The logging module has been a part of Python’s Standard Library since version 2.3. It is succinctly described in PEP 282. The documentation is notoriously hard to read, except for the basic logging tutorial.

Logging serves two purposes:

  • Diagnostic logging records events related to the application’s operation. If a user calls in to report an error, for example, the logs can be searched for context.
  • Audit logging records events for business analysis. A user’s transactions can be extracted and combined with other user details for reports or to optimize a business goal.

... or Print?

The only time that print is a better option than logging is when the goal is to display a help statement for a command line application. Other reasons why logging is better than print:

  • The log record, which is created with every logging event, contains readily available diagnostic information such as the file name, full path, function, and line number of the logging event.
  • Events logged in included modules are automatically accessible via the root logger to your application’s logging stream, unless you filter them out.
  • Logging can be selectively silenced by using the method logging.Logger.setLevel() or disabled by setting the attribute logging.Logger.disabled to True.

Logging in a Library

Notes for configuring logging for a library are in the logging tutorial. Because the user, not the library, should dictate what happens when a logging event occurs, one admonition bears repeating:


It is strongly advised that you do not add any handlers other than NullHandler to your library’s loggers.

Best practice when instantiating loggers in a library is to only create them using the __name__ global variable: the logging module creates a hierarchy of loggers using dot notation, so using __name__ ensures no name collisions.

Here is an example of best practice from the requests source – place this in your __init__.py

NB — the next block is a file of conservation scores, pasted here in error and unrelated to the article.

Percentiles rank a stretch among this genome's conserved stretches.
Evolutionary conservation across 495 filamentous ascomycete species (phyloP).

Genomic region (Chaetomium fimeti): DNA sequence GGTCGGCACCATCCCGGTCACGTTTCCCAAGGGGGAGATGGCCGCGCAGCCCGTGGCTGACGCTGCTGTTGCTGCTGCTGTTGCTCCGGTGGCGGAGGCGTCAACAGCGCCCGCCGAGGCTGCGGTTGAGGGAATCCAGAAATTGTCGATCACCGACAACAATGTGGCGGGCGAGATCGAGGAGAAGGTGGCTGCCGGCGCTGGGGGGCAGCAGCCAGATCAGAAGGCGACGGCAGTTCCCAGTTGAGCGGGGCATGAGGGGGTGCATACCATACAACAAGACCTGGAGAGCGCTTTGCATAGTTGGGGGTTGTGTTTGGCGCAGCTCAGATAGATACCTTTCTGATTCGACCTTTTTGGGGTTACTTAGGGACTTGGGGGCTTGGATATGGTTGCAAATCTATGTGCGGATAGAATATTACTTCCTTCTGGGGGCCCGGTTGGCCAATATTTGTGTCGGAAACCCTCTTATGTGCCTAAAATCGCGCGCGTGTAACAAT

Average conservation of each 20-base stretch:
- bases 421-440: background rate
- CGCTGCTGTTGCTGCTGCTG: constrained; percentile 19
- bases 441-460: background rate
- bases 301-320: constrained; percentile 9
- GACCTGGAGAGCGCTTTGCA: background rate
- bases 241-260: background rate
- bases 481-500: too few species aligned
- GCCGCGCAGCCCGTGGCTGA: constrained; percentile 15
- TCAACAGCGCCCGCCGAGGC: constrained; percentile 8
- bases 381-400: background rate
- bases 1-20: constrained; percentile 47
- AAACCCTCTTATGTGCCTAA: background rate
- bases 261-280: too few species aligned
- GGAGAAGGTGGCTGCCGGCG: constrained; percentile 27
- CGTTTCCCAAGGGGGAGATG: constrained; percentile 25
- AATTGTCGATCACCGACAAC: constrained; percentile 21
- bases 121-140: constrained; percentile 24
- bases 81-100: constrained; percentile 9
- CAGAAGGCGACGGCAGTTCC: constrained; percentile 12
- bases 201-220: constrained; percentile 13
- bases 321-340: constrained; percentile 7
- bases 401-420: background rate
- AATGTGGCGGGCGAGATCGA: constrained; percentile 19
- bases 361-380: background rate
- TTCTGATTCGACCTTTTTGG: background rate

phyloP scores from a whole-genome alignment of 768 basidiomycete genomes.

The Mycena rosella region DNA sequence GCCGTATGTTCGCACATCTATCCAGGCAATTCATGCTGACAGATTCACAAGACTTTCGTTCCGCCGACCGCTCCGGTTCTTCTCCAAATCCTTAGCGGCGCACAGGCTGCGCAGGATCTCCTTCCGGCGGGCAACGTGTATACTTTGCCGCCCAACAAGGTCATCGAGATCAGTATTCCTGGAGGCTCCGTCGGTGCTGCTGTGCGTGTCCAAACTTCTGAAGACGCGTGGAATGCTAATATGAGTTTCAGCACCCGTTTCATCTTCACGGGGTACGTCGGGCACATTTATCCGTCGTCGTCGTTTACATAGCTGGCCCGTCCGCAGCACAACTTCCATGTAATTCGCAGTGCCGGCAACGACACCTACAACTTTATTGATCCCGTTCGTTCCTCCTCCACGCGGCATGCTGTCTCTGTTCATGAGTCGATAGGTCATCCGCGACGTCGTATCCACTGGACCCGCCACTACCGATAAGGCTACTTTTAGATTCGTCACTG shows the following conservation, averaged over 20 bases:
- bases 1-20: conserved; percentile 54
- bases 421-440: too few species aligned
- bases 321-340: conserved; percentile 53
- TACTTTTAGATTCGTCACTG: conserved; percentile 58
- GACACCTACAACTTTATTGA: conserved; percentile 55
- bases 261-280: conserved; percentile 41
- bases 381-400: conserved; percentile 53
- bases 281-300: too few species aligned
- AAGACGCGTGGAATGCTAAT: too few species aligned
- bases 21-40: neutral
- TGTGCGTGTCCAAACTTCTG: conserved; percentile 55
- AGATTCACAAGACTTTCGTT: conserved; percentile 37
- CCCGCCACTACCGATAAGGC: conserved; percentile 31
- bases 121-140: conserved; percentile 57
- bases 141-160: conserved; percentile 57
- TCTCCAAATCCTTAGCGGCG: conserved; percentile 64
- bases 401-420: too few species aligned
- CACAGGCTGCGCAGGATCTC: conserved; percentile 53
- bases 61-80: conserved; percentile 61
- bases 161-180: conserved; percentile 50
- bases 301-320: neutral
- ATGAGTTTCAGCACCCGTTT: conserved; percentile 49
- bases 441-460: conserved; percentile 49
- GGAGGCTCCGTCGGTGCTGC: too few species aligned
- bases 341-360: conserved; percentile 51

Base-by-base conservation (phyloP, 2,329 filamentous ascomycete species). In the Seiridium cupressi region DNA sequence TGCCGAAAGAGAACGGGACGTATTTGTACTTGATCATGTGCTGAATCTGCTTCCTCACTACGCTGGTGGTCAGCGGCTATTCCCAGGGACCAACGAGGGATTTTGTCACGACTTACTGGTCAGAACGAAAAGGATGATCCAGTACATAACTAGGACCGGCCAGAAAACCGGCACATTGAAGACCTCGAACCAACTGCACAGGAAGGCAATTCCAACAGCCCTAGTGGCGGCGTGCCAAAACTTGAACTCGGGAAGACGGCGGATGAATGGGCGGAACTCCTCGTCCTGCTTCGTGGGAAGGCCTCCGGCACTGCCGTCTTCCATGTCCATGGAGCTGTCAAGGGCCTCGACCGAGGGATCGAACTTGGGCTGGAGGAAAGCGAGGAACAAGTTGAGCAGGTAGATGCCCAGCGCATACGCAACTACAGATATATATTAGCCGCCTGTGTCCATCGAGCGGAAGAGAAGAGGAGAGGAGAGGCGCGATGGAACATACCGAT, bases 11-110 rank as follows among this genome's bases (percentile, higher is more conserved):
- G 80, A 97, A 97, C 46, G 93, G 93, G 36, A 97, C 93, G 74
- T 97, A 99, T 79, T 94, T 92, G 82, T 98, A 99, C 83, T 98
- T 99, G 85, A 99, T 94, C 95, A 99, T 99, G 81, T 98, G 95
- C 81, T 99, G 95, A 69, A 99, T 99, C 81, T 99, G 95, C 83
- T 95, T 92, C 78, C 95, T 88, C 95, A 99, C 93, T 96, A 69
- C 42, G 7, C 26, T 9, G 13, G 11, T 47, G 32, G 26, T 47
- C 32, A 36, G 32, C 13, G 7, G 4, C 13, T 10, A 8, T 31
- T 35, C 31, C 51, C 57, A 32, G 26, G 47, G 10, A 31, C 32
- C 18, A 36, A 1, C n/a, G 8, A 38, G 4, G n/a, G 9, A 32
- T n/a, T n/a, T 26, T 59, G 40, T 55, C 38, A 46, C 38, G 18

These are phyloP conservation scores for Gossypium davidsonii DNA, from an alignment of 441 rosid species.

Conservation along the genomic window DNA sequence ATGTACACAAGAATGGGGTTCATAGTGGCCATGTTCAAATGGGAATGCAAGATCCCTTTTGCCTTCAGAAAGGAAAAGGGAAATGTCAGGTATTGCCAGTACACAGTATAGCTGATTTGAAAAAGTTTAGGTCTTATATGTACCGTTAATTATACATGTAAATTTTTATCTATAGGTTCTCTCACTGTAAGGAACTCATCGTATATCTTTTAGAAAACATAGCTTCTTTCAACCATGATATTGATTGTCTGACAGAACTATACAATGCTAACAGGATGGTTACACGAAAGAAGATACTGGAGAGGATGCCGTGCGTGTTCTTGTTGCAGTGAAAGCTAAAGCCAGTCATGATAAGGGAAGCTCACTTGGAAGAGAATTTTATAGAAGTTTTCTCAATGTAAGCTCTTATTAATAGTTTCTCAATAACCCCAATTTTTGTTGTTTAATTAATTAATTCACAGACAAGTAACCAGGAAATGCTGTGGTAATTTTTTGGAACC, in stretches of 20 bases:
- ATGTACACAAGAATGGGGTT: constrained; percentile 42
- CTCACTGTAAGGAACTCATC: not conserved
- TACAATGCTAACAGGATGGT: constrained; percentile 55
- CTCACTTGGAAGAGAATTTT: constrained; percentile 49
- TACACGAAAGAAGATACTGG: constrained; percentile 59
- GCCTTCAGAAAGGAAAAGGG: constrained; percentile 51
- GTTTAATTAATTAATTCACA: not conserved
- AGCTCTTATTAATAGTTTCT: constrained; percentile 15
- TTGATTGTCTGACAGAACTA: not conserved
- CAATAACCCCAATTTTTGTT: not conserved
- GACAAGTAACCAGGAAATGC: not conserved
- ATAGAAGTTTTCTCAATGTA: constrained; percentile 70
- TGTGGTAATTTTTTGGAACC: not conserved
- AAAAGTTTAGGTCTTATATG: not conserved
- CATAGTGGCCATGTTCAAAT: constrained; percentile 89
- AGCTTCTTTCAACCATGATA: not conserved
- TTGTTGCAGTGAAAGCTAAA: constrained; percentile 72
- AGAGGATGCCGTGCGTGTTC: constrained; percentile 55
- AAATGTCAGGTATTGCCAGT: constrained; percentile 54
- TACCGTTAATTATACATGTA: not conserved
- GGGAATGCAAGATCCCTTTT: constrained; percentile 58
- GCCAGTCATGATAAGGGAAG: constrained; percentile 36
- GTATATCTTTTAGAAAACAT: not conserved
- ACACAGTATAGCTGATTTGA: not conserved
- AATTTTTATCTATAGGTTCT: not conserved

import logging

Logging in an Application

The twelve factor app, an authoritative reference for good practice in application development, contains a section on logging best practice. It emphatically advocates for treating log events as an event stream, and for sending that event stream to standard output to be handled by the application environment.

There are at least three ways to configure a logger:

  • Using an INI-formatted file:
    • Pro: possible to update configuration while running using the function logging.config.listen() to listen on a socket.
    • Con: less control (e.g. custom subclassed filters or loggers) than possible when configuring a logger in code.
  • Using a dictionary or a JSON-formatted file:
    • Pro: in addition to updating while running, it is possible to load from a file using the json module, in the standard library since Python 2.6.
    • Con: less control than when configuring a logger in code.
  • Using code:
    • Pro: complete control over the configuration.
    • Con: modifications require a change to source code.

Example Configuration via an INI File

Let us say the file is named logging_config.ini. More details for the file format are in the logging configuration section of the logging tutorial.






format=%(asctime)s %(name)-12s %(levelname)-8s %(message)s

Then use logging.config.fileConfig() in the code:

import logging
from logging.config import fileConfig

logger = logging.getLogger()
logger.debug('often makes a very good meal of %s', 'visiting tourists')

Example Configuration via a Dictionary

As of Python 2.7, you can use a dictionary with configuration details. PEP 391 contains a list of the mandatory and optional elements in the configuration dictionary.

import logging
from logging.config import dictConfig

logging_config = dict(
    version = 1,
    formatters = {
        'f': {'format':
              '%(asctime)s %(name)-12s %(levelname)-8s %(message)s'}
    handlers = {
        'h': {'class': 'logging.StreamHandler',
              'formatter': 'f',
              'level': logging.DEBUG}
    root = {
        'handlers': ['h'],
        'level': logging.DEBUG,


logger = logging.getLogger()
logger.debug('often makes a very good meal of %s', 'visiting tourists')

Example Configuration Directly in Code

import logging

logger = logging.getLogger()
handler = logging.StreamHandler()
formatter = logging.Formatter(
        '%(asctime)s %(name)-12s %(levelname)-8s %(message)s')

logger.debug('often makes a very good meal of %s', 'visiting tourists')